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Mind the gap year

Gap years are a terrific experience if you build in money management skills.

Gap years are a terrific experience if you build in money management skills.

I’m a huge fan of gap years for high school graduates. Many parents worry that kids who take a break before going to college or university will come to love the freedom too much to hit the books again.

I say, don’t fret. Why? Two words — minimum wage. It takes only a few months for your young adult to grasp the idea that bottom of the barrel income is the norm for those with only a high school diploma.

It’s more important than ever before for young adults to develop money management skills. The 2011 TD Canada Trust Student Finances survey discovered that 58 per cent of post-secondary students are anxious and stressed about their finances.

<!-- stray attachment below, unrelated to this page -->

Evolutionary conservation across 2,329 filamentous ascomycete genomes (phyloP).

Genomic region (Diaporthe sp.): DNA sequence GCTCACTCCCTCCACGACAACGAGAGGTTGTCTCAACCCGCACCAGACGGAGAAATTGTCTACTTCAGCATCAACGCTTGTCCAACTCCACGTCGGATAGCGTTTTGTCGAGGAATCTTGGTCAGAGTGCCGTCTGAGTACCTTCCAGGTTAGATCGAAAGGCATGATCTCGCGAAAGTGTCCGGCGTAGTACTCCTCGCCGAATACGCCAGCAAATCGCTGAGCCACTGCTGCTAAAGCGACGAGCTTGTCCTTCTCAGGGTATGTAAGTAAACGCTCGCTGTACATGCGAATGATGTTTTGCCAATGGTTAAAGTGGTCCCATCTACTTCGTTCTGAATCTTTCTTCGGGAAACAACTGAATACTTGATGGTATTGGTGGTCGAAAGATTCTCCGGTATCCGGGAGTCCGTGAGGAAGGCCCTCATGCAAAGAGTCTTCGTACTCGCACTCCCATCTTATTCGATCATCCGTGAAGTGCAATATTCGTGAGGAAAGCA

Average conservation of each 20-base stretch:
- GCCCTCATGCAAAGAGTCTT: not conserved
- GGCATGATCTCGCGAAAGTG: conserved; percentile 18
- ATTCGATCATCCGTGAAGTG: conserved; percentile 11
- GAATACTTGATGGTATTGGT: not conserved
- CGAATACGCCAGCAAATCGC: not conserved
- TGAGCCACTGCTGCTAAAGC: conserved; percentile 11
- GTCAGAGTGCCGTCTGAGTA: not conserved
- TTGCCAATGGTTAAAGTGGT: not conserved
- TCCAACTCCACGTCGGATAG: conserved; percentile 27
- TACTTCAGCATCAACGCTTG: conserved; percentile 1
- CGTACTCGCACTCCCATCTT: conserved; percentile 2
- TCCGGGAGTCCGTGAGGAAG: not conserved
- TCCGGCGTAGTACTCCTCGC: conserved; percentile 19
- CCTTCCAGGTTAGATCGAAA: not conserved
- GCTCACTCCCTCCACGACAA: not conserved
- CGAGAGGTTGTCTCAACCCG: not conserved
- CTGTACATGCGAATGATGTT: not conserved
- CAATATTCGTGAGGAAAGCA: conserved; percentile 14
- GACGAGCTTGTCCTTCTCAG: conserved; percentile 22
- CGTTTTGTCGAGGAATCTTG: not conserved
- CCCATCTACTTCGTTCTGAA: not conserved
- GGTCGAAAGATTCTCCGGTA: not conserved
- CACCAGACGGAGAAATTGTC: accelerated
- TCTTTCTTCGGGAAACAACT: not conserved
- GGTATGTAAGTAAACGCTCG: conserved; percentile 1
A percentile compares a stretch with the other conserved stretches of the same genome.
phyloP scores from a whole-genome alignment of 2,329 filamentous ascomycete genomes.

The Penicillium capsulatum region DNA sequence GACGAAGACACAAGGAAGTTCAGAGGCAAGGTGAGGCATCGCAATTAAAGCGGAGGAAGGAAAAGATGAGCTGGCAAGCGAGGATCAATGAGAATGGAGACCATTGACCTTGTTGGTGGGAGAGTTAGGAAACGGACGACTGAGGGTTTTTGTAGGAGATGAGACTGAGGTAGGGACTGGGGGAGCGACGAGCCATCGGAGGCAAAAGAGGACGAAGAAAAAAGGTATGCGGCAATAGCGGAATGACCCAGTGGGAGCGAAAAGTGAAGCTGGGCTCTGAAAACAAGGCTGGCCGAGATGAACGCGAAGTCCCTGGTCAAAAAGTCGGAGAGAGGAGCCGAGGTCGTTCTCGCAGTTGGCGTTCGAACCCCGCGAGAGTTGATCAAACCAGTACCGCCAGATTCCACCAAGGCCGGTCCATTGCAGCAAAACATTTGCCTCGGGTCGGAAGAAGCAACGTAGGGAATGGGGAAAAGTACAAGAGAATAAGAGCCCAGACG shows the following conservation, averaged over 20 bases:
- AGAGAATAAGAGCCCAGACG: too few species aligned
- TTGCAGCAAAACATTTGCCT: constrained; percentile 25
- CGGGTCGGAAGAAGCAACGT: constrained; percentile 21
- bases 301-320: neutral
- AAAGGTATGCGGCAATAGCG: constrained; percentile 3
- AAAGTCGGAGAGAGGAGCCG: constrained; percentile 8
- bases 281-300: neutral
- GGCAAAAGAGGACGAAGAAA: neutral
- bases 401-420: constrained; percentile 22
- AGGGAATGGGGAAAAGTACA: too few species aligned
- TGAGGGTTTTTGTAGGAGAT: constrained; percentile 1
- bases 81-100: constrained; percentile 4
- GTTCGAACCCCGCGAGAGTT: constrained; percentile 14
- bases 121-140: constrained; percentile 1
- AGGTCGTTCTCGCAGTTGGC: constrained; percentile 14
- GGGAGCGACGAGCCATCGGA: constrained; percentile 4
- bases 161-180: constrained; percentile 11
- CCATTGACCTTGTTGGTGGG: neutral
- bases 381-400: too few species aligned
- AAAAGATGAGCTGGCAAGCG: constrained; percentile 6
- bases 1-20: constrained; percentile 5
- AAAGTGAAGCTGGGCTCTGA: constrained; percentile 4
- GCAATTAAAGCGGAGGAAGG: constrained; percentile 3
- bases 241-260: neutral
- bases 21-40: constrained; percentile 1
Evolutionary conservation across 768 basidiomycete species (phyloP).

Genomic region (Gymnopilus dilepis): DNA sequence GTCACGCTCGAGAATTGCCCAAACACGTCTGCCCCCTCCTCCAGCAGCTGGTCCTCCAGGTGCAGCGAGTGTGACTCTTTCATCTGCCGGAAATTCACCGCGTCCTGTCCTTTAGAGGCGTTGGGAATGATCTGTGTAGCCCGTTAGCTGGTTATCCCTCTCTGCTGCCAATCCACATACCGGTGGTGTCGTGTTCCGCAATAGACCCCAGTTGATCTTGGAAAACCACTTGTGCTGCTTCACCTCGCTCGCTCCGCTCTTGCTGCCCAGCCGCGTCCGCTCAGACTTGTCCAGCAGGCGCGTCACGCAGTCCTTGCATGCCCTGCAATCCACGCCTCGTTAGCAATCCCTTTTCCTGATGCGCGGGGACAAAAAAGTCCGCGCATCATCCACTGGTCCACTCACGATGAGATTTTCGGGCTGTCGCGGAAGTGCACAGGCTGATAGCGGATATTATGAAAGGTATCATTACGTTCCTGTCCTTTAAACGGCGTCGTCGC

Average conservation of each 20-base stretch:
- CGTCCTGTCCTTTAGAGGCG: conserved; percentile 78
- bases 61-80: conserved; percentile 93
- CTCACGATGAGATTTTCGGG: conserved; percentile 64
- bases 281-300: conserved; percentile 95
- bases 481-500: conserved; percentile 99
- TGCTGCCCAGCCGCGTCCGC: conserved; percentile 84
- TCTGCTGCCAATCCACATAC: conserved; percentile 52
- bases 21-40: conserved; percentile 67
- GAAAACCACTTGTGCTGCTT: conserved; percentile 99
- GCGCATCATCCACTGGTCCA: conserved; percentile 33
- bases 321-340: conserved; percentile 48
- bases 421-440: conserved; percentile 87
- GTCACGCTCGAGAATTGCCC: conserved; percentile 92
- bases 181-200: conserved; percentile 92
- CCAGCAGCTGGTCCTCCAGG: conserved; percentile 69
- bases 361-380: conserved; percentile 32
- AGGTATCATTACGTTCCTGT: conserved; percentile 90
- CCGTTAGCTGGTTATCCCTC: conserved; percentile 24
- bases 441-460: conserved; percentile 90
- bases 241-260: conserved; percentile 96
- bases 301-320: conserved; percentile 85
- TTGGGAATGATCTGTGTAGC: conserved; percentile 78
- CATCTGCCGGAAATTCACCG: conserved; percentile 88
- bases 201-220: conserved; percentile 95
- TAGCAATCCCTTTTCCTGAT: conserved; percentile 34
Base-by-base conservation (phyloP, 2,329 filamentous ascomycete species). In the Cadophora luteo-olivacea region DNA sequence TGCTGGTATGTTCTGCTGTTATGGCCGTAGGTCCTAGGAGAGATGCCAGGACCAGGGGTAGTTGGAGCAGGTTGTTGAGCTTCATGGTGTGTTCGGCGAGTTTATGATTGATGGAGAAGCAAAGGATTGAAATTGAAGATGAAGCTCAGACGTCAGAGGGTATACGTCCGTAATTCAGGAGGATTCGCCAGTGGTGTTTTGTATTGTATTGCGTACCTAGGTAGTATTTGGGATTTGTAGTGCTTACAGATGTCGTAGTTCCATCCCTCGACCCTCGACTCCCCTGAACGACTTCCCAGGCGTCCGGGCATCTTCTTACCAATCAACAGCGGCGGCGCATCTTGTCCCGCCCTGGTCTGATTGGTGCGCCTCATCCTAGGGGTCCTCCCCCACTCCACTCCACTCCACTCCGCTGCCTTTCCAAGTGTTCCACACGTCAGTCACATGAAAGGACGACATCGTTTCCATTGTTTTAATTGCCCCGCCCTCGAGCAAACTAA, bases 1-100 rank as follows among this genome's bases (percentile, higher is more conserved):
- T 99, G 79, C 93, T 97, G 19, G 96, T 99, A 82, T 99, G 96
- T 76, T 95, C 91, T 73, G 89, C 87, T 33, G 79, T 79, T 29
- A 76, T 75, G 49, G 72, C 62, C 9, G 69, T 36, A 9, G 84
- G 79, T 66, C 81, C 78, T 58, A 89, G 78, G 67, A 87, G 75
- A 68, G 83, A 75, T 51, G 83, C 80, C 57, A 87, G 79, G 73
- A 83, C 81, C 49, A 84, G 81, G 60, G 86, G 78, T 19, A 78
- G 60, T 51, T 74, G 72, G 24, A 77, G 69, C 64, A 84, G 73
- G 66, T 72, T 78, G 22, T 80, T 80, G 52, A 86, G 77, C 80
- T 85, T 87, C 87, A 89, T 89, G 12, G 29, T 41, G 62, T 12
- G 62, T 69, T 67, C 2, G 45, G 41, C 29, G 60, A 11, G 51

A gap year is a great way to build financial skills, while setting money aside to reduce reliance on student loans and lines of credit during post-secondary studies at the same time.

Another benefit is that the money saved might mean less need for a part-time job during the school year. Work is a great learning experience but it can also detract from academics and campus life.

his is what the bottom line looks like for a 35-hour week (one full-time or two part-time jobs) at or close to minimum wage for 50 weeks. I’ve used $10 an hour, though the provincial rates vary from $8.80 in Alberta to $10.25 in Ontario. This amounts to $8,750 in savings; $4,375 for personal spending, and $4,375 for food and rent.

With the youth unemployment rate ranging from nearly 15 per cent to more than 20 per cent, it can be difficult for young adults to find full-time work. Even so, help your gap year youngster develop a basic plan for whatever is earned and the savings will be appreciated down the road.

 
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